How much is one dime worth? Although you can get off the dime, stop on a dime, turn on a dime, design on a dime, and even nickel-and-dime someone to death, these days, dimes are, well, not even worth a dime. In fact, a dime that was produced after 1965 is made of nickel and copper, and at today's rates has a metal value of less than two cents.
So why was it sought after by the Pilgrim Congregational Church, UCC of Leominster?
According to Sandra DeRienzo, chair of the board of deacons, dimes are the perfect size to drop in water bottles.
Borrowing the idea from a cancer relay fundraiser she had worked on previously, DeRienzo donated a few cases of water bottles. A committee of three created labels on strips of paper which they then taped around the bottles. The labels gave instructions for people to drink the water and then save the bottle and fill it with dimes during their summer vacation. The money raised would be allocated to the Capital Campaign Fund.
"Many people don't attend our church in the summer and donations go way down," said DeRienzo. "We hoped that these water bottles would be a visual cue for people to think about church whenever they were thirsty during the summer months."
At the end of the summer, they received back 75-100 bottles of dimes. Some were partially full and some were filled to the brim. "A full bottle contains almost $100, said DeRienzo, "so the money adds up." In this case, it added up to almost $3,000.
DeRienzo believes the key to success for this fundraiser was to make it fun and set deadlines. The committee challenged the congregation to fill the bottles by certain dates and made it a bit of a competition among families to see who could fill the bottles first. The families were very enthusiastic and commented that all family members got involved in looking for dimes around the house. Children were even encouraged to donate some of their allowance to the bottle drive, and were given smaller water bottles. "It seemed to be a pretty painless way to raise funds," she said. "And making it a fun challenge brought success."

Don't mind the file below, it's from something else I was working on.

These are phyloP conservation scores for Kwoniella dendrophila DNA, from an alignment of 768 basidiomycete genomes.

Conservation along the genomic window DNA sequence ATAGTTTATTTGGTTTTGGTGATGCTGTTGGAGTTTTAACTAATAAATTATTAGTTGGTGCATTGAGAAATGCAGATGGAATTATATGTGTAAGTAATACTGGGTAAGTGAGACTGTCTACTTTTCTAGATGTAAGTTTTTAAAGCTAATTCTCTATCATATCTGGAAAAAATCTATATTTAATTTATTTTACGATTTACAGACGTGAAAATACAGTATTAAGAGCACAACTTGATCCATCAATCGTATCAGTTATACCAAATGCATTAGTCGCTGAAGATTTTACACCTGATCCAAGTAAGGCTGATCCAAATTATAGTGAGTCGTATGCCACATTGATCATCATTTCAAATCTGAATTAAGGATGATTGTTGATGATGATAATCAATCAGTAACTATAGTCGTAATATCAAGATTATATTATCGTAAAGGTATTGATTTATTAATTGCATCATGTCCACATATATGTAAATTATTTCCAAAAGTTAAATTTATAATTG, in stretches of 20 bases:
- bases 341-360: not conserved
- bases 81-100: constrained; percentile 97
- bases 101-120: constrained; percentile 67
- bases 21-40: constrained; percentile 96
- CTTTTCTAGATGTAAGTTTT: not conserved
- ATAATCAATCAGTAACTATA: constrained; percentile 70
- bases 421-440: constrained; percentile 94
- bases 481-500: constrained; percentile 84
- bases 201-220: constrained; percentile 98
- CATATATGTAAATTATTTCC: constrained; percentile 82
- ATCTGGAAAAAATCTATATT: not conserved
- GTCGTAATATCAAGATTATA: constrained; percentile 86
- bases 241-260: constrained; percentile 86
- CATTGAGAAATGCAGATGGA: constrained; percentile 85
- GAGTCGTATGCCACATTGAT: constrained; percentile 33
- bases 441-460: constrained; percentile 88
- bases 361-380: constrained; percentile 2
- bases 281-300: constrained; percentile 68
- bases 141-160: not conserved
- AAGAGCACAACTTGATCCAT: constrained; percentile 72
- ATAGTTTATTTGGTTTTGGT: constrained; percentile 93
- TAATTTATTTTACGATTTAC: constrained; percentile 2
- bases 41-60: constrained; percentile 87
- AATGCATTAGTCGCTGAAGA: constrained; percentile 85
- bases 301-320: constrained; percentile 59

"Think of how many times we drop change in the bottom of our purse or in the cup holder in the car," said DeRienzo. "Now families could think of that loose change as a donation to the church."
"We want Pilgrim Church, UCC to be strong and bright for the people of Leominster for the next century," said Pastor Dr. Keith C. Alderman. "This is a simple way for our members to say that we love God and love our church."
The church kept records of how much money was donated. DeRienzo brought the bottles to the credit union for counting and deposit. They had to cut the bottoms off the bottle in order to get the coins out because they tended to jam in the neck of the bottle. Because DeRienzo asked the families to write their names on the bottles they were able to track donations and record them accurately. The bank waived its usual fee because the church kept accounts there, so every dime meant pure profit.
The church has encouraged members to keep empty water bottles in the house all year and make a habit of dropping dimes in them, and even make them part of their weekly offering.
"What one person can do alone, many can do better," said DeRienzo. "Not much can be purchased with one thin dime but think of what many hundreds and even thousands of dimes can do to benefit our beloved church."
Sandra DeRienzo can be reached at the church office at (978) 534-5164 or Pilgrimchurch1743@comcast.net.
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